Spectacular Quest for Snowy Owl
by Debbie Beer, Engagement Manager
Snow-covered marshlands sparkled under the low winter sun as our group gathered for a special “Quest for Snowy Owls” at Edwin B. Forsythe National Wildlife Refuge in Atlantic County, NJ, on the last Sunday in January. More than 30 people attended, braving frigid temperatures for the chance to see this elusive species along with other winter avian specialties. Magical and majestic, Snowy Owls have flocked to Eastern PA and coastal New Jersey in unprecedented numbers this winter, providing a historic opportunity for thousands of people to observe, study, and enjoy this arctic inhabitant.
Formerly known as Brigantine National Wildlife Refuge, Forsythe was established in 1939 for the protection of breeding American Black Ducks and Brant. It currently encompasses more than 47,000 acres along the Jersey coast, and protects important marshland habitat for myriad bird species and other wildlife.
With bird checklists in hand, we organized ourselves into caravan, and embarked upon the eight-mile auto loop with high hopes for an exciting experience. Refuge volunteer Ann Marie Morrison advised that freshwater impoundments and brackish saltmarsh were mostly frozen solid. We were pleased to find scattered open patches sustaining a variety of interesting waterfowl, including Hooded and Red-breasted Mergansers, American Wigeon, Green-winged Teal, and several dozen Gadwall. Just one pair of Northern Pintails were seen and a handful of American Black Ducks, though thousands of these two species overwinter at Forsythe.
A collective “wow” arose from the group when a flock of 1,000+ Snow Geese lifted from the ice and flew south in an inspiring display of flight and sound. Nearby Tundra Swans raised their heads in curiosity, but were content to stay put, surrounded by hundreds of Canada Geese. Farther down the road, we stopped to scope the Peregrine hack box and were thrilled to see two birds on their nesting site—one peeked its head out from the box, while its mate perched on the corner of the tower. As people took turns peering at the falcons through the scope, an Eastern Meadowlark jumped up from the grass in front of us, flashing its bright yellow bib. It posed for a few minutes, giving great looks, and earning it a “trip favorite” bird for some. A half-dozen Northern Harriers [photo below] soared low over the marshland around us, dipping and turning in search of rodents in the grasses. Forsythe National Wildlife Refuge is one of the best places to find these “marsh hawks” and we were delighted with the show.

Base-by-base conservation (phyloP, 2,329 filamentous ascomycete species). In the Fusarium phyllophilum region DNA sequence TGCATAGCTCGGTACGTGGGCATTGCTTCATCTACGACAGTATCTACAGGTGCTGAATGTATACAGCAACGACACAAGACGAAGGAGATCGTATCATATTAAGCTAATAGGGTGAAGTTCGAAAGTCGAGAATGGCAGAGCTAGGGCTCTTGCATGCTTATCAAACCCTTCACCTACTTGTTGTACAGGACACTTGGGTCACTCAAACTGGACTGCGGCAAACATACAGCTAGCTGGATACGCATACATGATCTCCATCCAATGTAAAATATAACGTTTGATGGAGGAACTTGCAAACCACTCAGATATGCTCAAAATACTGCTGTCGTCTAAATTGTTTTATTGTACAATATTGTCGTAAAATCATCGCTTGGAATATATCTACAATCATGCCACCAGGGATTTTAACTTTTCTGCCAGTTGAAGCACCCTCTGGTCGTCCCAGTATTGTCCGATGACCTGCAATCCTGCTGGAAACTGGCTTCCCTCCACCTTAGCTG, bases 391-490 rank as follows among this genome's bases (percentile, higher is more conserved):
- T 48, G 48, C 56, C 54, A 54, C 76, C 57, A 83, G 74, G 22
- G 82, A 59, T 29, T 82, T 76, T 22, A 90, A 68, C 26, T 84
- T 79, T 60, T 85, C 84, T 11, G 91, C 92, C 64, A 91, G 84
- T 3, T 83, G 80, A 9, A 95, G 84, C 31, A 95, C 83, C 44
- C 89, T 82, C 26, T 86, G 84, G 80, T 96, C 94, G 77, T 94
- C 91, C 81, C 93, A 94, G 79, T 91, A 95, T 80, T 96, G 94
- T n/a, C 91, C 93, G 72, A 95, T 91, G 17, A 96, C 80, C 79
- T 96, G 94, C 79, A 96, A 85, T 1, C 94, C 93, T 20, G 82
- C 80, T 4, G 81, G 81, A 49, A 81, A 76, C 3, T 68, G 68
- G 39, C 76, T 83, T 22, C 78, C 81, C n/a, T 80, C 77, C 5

At each stop, co-leader Becky Laboy and I scanned the marshlands, searching keenly for Snowy Owls. It wouldn’t be easy to find a white-feathered bird in the snow, but we were determined to try! Long-range scopes revealed a flock of Brant paddling in open channels along the edge of the bay, and numerous Ring-billed, Herring, and Great Black-backed Gulls standing on ice or hunting for shellfish.
Along the far side of the auto drive, we spent a long time admiring a pair of Peregrine Falcons circling and soaring overhead. These two adults—the same pair seen previously on their hack box—were focused on a duck carcass frozen in an icy channel, providing great close-range photo opportunities of their acrobatic maneuvers.
The last leg of the loop took us through the woods, where we logged the usual winter suspects: Northern Cardinal, Downy Woodpecker, Northern Flicker, and a hardy Hermit Thrush. As we pulled back into the parking lot to say goodbye, the leaders received word that a Snowy Owl had been seen about an hour ago by another group visiting the Refuge. Unfortunately, many in our group had to leave after a long morning, but 10 people had the time to try a second drive around the auto loop, in search of the coveted targeted.
We set out quickly, and tried not to become discouraged after our first, fruitless scan. We’d had a wonderful morning, seeing 39 species with some spectacular sightings. Would we actually achieve our quest for a Snowy Owl? When we saw a cluster of cars and pointing birders, our hearts raced with anticipation.
The Snowy Owl was sitting on a grassy ridge! It looked calm and unconcerned, turning its head occasionally to scan the wind-swept saltmarsh. Frozen fingers were forgotten as we took turns observing and photographing the majestic bird through the spotting scope, admiring its ability to thrive in arctic conditions and an ever-challenging world.
Fortunately, there are habitats like Forsythe Refuge: protected for the wildlife, cherished by people. And such places provide public access for research like the Project SNOWstorm initiative launched recently to study Snowy Owls.
Though it wasn’t a “life bird” for me, my quest for a Snowy Owl at Forsythe NWR is one of the best species experiences ever, and will be remembered for a long time to come!
Photographs by Rob Yohannan, Greg Gard, Debbie Beer and Mark Bohn.
Snowy Owl photo by Mark Bohn was taken at Edwin B. Forsythe NWR on January 17, 2014.